8. Tom Robertson

    Tom Robertson Lifetime Achiever DBSTalk Club

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    I found this at ars technica: http://arstechnica.com/tech-policy/news/2009/07/o-tenenbaum-riaa-wins-675000-or-22500-per-song.ars

    Even they list it as $22,500 per song, but farther in the article they get to what I think is the real meat and the incredibly stupid things Tennebaum did.

    Cheers,
    Tom
     
  9. Tom Robertson

    Tom Robertson Lifetime Achiever DBSTalk Club

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    This was the appeals court that reinstated the full amount of the fines.

    Cheers,
    Tom
     
  10. MysteryMan

    MysteryMan Well-Known Member DBSTalk Club

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    +1
     
  11. Lord Vader

    Lord Vader Supreme Member DBSTalk Club

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    Shoplifting usually only results in jail time if the dollar amount is above a certain level. It's dependent on individual state law, of course, but usually shoplifting is a misdemeanor that results in fines and probation. Of course, this shows up on his criminal record, which will easily be found if a potential employer ever does a background check.

    Either way, he's facing some serious trouble.
     
  12. Marlin Guy

    Marlin Guy Hall Of Fame

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    Craigslist put a lot of pimps out of business.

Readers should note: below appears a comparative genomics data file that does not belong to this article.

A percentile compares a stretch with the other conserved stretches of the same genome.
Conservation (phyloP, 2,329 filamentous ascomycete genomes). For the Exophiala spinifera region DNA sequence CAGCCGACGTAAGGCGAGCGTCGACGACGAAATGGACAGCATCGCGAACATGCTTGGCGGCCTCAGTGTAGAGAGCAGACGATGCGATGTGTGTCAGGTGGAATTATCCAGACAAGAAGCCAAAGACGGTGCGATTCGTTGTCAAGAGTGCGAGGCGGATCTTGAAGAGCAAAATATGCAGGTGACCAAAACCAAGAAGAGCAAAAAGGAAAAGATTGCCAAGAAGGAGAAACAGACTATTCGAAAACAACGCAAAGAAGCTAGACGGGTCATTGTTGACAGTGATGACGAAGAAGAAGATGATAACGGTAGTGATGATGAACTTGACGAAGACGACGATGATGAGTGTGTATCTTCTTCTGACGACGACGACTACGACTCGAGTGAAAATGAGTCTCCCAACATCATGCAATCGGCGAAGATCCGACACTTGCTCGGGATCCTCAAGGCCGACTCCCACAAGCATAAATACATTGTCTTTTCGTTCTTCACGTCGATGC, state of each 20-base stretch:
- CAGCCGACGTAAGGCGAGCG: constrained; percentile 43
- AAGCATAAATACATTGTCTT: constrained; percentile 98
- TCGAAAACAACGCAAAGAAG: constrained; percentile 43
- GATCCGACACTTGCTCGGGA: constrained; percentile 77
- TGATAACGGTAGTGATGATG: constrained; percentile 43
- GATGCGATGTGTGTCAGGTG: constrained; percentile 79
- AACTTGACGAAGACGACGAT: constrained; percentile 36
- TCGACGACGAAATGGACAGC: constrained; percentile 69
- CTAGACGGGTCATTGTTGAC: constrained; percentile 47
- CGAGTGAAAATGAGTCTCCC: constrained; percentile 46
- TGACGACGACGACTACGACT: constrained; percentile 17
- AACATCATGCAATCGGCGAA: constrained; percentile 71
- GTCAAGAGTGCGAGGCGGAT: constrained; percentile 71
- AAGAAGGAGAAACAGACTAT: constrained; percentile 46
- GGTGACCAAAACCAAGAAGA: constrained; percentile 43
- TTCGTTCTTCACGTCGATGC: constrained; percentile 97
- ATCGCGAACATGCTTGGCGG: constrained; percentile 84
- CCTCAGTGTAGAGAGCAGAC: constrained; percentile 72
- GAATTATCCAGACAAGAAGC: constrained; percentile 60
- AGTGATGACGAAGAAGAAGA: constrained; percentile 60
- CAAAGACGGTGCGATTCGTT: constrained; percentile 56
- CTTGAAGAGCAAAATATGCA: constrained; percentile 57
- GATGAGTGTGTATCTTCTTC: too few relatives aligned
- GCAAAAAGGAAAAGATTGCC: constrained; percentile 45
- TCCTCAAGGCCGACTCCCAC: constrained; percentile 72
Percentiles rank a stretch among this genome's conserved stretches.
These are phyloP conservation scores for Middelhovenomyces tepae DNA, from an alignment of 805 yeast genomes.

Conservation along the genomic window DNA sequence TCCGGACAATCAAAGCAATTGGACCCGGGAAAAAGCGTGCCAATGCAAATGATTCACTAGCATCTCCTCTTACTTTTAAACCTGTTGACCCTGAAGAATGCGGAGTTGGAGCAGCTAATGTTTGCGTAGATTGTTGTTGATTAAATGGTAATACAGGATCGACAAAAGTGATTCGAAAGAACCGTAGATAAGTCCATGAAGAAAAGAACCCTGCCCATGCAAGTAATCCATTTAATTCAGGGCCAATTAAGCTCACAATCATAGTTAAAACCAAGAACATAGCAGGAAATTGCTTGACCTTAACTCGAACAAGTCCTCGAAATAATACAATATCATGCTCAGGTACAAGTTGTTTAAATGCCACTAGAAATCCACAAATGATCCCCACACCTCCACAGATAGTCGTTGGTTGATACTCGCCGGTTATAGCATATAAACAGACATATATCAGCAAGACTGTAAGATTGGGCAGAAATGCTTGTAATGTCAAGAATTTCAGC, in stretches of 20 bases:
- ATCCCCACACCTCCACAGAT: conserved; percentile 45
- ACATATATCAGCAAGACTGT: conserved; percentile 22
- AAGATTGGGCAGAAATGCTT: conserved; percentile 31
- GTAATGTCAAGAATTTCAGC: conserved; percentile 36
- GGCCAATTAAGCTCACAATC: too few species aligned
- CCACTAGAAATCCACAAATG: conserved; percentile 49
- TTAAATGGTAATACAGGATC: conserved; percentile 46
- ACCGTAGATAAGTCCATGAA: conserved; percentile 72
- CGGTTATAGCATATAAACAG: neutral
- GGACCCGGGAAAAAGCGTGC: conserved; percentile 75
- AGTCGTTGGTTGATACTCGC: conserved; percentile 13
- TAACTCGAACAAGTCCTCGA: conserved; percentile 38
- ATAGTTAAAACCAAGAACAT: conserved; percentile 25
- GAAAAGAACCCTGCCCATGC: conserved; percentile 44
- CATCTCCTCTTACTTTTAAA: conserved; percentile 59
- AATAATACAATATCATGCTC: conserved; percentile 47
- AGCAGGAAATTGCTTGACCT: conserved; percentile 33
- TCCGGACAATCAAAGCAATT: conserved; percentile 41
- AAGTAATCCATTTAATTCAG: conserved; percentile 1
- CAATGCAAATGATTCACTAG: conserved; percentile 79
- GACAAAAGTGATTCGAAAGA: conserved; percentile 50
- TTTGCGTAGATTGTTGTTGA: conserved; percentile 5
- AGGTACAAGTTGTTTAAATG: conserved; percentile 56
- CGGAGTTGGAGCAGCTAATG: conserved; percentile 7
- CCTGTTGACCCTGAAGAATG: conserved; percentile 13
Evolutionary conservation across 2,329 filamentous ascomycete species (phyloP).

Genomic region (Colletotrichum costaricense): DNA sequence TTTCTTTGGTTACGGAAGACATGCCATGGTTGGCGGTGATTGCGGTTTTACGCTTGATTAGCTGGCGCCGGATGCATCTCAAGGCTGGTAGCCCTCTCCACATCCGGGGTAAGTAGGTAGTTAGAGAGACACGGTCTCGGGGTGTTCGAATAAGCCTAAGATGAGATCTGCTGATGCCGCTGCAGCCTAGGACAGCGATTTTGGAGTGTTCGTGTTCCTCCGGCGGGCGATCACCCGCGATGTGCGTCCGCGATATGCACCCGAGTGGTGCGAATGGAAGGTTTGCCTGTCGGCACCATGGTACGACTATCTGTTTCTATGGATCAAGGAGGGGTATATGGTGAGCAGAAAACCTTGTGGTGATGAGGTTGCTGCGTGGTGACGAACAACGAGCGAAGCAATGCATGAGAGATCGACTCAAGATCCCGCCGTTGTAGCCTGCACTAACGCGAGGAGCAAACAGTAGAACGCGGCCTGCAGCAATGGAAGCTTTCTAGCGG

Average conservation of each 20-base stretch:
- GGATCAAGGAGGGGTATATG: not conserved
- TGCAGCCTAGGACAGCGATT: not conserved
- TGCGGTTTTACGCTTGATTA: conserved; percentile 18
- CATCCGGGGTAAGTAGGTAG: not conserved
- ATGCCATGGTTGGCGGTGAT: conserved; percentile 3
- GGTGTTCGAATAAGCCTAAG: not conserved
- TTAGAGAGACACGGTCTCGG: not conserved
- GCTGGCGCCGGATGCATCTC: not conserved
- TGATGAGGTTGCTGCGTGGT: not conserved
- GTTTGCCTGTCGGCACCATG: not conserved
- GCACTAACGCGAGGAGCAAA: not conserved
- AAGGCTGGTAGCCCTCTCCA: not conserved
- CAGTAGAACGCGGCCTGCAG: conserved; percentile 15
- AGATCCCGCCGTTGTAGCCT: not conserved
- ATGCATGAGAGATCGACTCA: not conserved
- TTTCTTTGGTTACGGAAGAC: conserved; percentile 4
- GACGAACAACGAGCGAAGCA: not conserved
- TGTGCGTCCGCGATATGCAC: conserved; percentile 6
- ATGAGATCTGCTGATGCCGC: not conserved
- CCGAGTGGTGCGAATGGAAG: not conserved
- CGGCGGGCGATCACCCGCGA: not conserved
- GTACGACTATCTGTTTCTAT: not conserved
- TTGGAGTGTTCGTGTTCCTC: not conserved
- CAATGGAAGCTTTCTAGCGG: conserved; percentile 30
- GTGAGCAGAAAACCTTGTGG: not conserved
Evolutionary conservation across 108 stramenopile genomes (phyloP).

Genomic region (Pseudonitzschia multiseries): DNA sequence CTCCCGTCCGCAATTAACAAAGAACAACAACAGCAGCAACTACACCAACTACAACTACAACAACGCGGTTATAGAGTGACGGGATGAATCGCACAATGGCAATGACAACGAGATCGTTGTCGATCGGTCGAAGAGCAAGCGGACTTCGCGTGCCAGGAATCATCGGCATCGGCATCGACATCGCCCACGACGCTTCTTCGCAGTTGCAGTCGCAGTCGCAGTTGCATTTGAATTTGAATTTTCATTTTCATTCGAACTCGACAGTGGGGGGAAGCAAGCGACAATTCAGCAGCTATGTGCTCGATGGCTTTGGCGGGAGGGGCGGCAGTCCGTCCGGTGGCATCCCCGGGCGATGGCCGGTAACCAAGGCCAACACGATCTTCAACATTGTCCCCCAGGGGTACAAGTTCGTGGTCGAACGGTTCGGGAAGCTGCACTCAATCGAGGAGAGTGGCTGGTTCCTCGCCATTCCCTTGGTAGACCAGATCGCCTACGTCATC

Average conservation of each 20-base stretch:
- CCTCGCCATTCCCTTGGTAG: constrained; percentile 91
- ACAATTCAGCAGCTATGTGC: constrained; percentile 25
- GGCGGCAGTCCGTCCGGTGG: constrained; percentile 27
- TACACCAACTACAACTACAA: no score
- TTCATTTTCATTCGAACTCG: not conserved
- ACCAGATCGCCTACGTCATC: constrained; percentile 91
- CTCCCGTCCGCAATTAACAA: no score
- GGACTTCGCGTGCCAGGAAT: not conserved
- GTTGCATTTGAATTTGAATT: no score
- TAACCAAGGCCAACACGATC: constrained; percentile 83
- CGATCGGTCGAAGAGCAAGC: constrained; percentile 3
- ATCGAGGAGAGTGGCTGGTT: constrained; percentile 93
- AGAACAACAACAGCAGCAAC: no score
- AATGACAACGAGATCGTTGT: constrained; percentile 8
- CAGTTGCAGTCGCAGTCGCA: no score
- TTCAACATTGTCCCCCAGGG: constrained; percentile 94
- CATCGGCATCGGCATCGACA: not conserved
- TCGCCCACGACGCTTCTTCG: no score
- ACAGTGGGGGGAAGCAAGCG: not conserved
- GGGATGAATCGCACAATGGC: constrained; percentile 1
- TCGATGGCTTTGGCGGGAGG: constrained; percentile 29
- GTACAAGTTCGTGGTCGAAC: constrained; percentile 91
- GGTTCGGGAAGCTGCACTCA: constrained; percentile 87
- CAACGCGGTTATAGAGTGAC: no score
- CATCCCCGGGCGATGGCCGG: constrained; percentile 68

Some fought viciously for their survival.

    There are a number of parallels.
     
  13. Marlin Guy

    Marlin Guy Hall Of Fame

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    The original complaint was for seven songs in mp3 format.

    http://blogs.law.harvard.edu/cyberone/files/2008/11/j-01-2.pdf

    The RIAA sent his parents a letter requesting $5,250.
    They were sent a check for $500, along with a letter explaining that he was a student of limited means.

    The check was returned to them.

    From there, the whole trainwreck of a so-called "legal" matter has been careening out of control.

    The young man refused to roll over. He instead pushed back.
    Now, the RIAA wants to make a poster child out of him.

    They are clueless as to how many kids these days have no idea what the DMA is, nor do they care.
    The RIAA seeks these huge sums in order to get as much money as they can to fund their next ridiculous attack. :nono2:

    Here's the whole timeline of this case. It reads like some kind of bizarre script for an episode of "The Twilight Zone".

    http://joelfightsback.com/#/about-the-case/timeline/
     
  14. Nick

    Nick Retired, part-time PITA DBSTalk Club

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    The...
    Looks like a crusade...David vs Goliath.
     
  15. SayWhat?

    SayWhat? Know Nothing

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    More like Goliath ate America.
     
  16. Marlin Guy

    Marlin Guy Hall Of Fame

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    Reading through the timeline, I LOL'd at when the kid didn't play nice and the Plaintiffs had to ask for an extension so they could cancel their victory party. :lol:
     
  17. Matt9876

    Matt9876 Hall Of Fame

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    Some of us older folks have paid for our favorite songs three or four times already: vinyl records,cassette tape,CD and last but not least my IPOD.

    I can't condone stealing copyrighted material but the way the RIAA enforces this is just wrong.
     
  18. Davenlr

    Davenlr Geek til I die

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    Which brings up a question...I have about 250 vinyl albums. Obviously, they require digging out the turntable, dusting off the needle, and cleaning the album. Is it illegal to download that album sitting in front of you on the turntable from the internet to listen to it without going through the hassle of setting up the turntable and cleaning the disc?

    How about downloading the album off the internet for cassettes in your possession? Legally, you paid for the music...